If you want to travel to the desert, you need to know first some skills to survive in the desert before you go. But you do not have to be a survivalist to stay alive in the desert. While most of the survival mindsets survive in the desert is a delicate balance between staying out of the heat of the day and staying warm during the cold nights, between keeping the water you drink and drinking enough of it to stay alive, and in between choking it. Feeling hungry and looking for food sources that will keep you alive.
Top 10 Desert Survival Tips to Save Your Life
Protect Your Head From Sunlight
The greatest danger of survival is exposure (to the sun at noon, and at night) and dehydration; both cannot be taken lightly. One of the best defenses against the sun is getting out of there, and blocking it. But it can be overcome if it has a big hat or other covers for your head. If the top of your head is exposed to direct sunlight, your body needs to work hard to stay calm. So the first rule of the desert trip is to cover the head. If you really can not hide your head with a hat, use another cloth to wrap your head.
Do not Drink Excessive Water
Drink water when it’s very thirsty. Do not blow it all off at the first sign of thirst. A better tactic is to share it for yourself, taking smaller gulps throughout the day. Assess your dehydration with the color of your urine, if it is light, you may be fine, but if it is dark, then you need to drink a little water.
The more you eat, you will feel thirsty. So, if you have food, keep it just enough to bite to keep your hunger and energy out. If you do not have water, you will do much better not to eat for now.
Keep Keeping Cold
Panic is one of the most dangerous parts of any survival situation, so if you can judge difficult circumstances calmly and work on the next step, you will be able to get out of the madness to get out of wherever you are, and it may be a much worse situation. Unless you know exactly where you are, chances are you will be much better to survive until you can be saved, or you have a better idea of which direction to go and have collected some sun-protective gear to shade you during the trip.
Create Alerts for Benchmarks
If you have decided to move locations, be sure to mark your location and your initial directives, using rocks, sticks, scratching them to the ground, or with others. And if you have the means, leave a message for anything contained on it. Before moving, meet sightings in a place that is far in the direction you are traveling, and use the landmark to keep you on track.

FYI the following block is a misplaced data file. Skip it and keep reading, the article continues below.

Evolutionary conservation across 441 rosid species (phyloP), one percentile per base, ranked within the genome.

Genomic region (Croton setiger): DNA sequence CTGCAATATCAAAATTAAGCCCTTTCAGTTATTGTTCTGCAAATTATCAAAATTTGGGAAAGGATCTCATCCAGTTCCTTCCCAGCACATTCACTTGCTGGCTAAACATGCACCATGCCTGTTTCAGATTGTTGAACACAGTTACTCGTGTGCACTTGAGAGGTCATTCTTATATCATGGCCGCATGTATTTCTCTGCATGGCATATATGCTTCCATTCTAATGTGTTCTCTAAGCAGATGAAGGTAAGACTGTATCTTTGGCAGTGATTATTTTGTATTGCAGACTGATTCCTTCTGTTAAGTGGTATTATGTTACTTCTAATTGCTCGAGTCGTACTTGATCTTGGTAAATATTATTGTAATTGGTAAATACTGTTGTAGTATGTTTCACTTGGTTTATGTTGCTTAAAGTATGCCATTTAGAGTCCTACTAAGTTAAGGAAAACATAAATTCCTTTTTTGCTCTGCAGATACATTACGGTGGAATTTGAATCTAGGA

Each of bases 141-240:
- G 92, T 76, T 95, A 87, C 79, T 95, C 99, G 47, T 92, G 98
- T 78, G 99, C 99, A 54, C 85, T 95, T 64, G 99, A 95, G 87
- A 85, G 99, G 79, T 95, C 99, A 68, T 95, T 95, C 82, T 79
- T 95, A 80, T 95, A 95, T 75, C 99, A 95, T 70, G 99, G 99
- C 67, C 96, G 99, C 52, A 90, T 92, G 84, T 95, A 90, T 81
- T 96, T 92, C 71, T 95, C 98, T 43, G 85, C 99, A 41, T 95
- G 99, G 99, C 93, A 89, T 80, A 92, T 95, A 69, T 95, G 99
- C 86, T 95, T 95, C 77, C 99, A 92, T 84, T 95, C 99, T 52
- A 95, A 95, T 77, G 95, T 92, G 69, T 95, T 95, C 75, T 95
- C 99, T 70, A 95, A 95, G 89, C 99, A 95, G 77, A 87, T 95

When looking for shelter or water, keep your energy expenditure as low as possible, to save a little moisture in your body and what snacks you might eat. Move slowly, try not to sweat, and keep your mouth shut to slow the dehydration rate of your breathing. Covering your mouth with a piece of clothing will also help slow the loss of water.
At nightfall, the temperature of the desert will be freezing. Then make a bonfire to warm the body. If there is no dry wood or thing to make a fire, then cover yourself with sand by hoarding the body with sand, but your head should not be buried. Because in addition to the warm body, the sand also holds moisture inside the body evaporate into the air.
Signs of Life
If you see some animals and plants such as birds, insects, and cactus trees in specific areas, there may be a source of hidden springs around the area. Comb the area thoroughly until you find signs of water.
Cactus and root trees are the best alternatives if you can not find a spring. You only have to destroy the surface of the cactus with a stone or piece with a knife you carry, then the running of water will flow.
Dew for Drinking
The next trick may sound a bit strange, but it can also be a powerful way to survive in the middle of the desert. Hang your shirt on wood overnight.
This trick is meant for the morning dew attached to the shirt. Make sure you lift the clothes before sunrise, so the dew does not dry out. Dew ready for you to drink.